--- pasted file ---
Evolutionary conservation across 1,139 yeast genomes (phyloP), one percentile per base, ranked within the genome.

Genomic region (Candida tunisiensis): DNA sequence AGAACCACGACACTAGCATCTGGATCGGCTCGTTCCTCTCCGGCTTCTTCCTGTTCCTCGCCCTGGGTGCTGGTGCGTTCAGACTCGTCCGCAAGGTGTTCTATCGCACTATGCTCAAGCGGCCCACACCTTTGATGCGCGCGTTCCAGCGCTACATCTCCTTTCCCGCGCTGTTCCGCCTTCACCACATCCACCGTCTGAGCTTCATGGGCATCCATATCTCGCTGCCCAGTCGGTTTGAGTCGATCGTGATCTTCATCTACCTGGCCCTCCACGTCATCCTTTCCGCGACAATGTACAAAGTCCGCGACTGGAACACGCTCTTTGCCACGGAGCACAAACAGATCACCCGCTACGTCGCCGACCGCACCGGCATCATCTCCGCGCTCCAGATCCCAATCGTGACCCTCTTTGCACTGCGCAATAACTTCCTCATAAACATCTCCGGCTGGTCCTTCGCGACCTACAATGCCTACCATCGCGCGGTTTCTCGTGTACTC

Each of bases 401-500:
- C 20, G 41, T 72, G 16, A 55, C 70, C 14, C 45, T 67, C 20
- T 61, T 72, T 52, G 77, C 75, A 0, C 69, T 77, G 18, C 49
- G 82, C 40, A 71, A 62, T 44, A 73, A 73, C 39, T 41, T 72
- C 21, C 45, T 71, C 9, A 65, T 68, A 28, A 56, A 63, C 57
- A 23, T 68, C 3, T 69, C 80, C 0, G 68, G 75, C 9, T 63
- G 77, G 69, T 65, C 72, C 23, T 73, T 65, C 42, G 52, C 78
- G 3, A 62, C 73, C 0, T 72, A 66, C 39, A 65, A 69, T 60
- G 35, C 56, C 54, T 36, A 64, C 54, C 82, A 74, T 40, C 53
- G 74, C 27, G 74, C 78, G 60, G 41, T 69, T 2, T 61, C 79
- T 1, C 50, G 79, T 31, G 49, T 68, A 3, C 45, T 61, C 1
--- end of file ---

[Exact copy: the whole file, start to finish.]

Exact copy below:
Evolutionary conservation across 1,139 yeast genomes (phyloP), one percentile per base, ranked within the genome.

Genomic region (Candida tunisiensis): DNA sequence AGAACCACGACACTAGCATCTGGATCGGCTCGTTCCTCTCCGGCTTCTTCCTGTTCCTCGCCCTGGGTGCTGGTGCGTTCAGACTCGTCCGCAAGGTGTTCTATCGCACTATGCTCAAGCGGCCCACACCTTTGATGCGCGCGTTCCAGCGCTACATCTCCTTTCCCGCGCTGTTCCGCCTTCACCACATCCACCGTCTGAGCTTCATGGGCATCCATATCTCGCTGCCCAGTCGGTTTGAGTCGATCGTGATCTTCATCTACCTGGCCCTCCACGTCATCCTTTCCGCGACAATGTACAAAGTCCGCGACTGGAACACGCTCTTTGCCACGGAGCACAAACAGATCACCCGCTACGTCGCCGACCGCACCGGCATCATCTCCGCGCTCCAGATCCCAATCGTGACCCTCTTTGCACTGCGCAATAACTTCCTCATAAACATCTCCGGCTGGTCCTTCGCGACCTACAATGCCTACCATCGCGCGGTTTCTCGTGTACTC

Each of bases 401-500:
- C 20, G 41, T 72, G 16, A 55, C 70, C 14, C 45, T 67, C 20
- T 61, T 72, T 52, G 77, C 75, A 0, C 69, T 77, G 18, C 49
- G 82, C 40, A 71, A 62, T 44, A 73, A 73, C 39, T 41, T 72
- C 21, C 45, T 71, C 9, A 65, T 68, A 28, A 56, A 63, C 57
- A 23, T 68, C 3, T 69, C 80, C 0, G 68, G 75, C 9, T 63
- G 77, G 69, T 65, C 72, C 23, T 73, T 65, C 42, G 52, C 78
- G 3, A 62, C 73, C 0, T 72, A 66, C 39, A 65, A 69, T 60
- G 35, C 56, C 54, T 36, A 64, C 54, C 82, A 74, T 40, C 53
- G 74, C 27, G 74, C 78, G 60, G 41, T 69, T 2, T 61, C 79
- T 1, C 50, G 79, T 31, G 49, T 68, A 3, C 45, T 61, C 1